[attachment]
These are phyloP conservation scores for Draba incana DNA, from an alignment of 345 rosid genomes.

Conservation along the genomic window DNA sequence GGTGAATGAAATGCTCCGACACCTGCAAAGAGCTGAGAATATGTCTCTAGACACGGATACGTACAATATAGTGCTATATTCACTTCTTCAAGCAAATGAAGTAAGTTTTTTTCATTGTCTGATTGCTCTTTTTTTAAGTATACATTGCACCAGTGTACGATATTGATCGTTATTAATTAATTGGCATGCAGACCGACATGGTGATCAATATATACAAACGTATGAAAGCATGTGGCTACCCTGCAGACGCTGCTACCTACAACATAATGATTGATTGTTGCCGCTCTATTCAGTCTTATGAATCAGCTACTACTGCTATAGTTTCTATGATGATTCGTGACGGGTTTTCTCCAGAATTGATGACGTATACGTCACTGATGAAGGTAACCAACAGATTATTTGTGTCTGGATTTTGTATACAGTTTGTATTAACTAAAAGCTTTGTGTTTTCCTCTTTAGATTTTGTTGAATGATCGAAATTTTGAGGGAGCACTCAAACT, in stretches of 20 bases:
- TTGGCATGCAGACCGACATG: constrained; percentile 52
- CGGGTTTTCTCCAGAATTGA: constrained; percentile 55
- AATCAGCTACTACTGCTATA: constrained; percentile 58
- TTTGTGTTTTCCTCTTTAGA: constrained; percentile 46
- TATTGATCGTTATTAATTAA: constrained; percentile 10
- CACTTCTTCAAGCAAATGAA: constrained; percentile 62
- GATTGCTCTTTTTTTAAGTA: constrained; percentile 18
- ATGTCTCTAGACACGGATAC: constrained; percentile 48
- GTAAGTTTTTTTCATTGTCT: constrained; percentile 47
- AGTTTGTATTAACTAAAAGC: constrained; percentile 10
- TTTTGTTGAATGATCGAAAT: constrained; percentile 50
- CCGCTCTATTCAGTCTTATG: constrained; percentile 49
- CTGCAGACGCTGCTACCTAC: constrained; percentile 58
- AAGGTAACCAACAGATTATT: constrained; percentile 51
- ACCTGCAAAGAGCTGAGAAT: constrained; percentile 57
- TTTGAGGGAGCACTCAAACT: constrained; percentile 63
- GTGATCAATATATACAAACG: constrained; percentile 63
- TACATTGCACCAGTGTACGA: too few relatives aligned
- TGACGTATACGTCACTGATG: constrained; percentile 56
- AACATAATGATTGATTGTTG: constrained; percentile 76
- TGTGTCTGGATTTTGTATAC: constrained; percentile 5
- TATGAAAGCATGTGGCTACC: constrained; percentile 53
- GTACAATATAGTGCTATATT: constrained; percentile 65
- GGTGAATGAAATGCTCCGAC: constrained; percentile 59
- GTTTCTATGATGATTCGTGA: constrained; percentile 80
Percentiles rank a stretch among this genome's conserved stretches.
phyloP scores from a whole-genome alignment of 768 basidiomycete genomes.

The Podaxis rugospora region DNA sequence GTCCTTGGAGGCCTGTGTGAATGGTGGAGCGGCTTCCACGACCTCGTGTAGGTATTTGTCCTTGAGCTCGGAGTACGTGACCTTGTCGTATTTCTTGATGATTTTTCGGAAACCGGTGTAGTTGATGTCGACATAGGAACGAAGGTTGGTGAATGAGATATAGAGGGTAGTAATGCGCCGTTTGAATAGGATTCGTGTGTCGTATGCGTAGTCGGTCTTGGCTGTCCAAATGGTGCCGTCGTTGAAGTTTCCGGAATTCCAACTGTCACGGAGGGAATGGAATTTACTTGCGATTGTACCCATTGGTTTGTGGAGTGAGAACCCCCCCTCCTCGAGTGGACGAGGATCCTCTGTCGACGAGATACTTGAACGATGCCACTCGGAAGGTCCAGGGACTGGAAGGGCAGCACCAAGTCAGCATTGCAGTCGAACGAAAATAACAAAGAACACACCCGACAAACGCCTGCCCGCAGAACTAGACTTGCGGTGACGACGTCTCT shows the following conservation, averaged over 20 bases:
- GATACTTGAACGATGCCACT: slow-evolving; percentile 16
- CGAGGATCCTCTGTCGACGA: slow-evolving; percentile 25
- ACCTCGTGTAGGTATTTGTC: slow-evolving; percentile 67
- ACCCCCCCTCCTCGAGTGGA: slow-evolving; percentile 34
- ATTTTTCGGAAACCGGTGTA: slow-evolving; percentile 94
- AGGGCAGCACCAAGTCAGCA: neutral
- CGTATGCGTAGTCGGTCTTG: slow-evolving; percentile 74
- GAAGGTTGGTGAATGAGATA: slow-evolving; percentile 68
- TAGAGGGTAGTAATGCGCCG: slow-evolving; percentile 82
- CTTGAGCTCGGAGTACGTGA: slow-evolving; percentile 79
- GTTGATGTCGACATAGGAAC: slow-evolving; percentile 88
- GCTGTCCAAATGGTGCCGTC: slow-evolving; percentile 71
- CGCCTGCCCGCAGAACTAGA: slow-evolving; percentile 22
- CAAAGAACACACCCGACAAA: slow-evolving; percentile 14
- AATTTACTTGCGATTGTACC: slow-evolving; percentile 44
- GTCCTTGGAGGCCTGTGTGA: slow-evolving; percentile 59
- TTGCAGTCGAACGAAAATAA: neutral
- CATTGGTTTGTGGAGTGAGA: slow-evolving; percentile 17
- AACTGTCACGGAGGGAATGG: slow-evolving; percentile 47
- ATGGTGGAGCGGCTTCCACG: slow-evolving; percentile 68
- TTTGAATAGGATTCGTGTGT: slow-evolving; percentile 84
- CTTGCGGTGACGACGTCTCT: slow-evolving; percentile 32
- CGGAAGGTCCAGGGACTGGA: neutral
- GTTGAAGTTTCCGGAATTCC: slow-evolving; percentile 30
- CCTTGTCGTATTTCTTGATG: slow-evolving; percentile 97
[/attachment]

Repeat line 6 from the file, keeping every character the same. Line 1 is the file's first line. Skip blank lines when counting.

- TTTGTGTTTTCCTCTTTAGA: constrained; percentile 46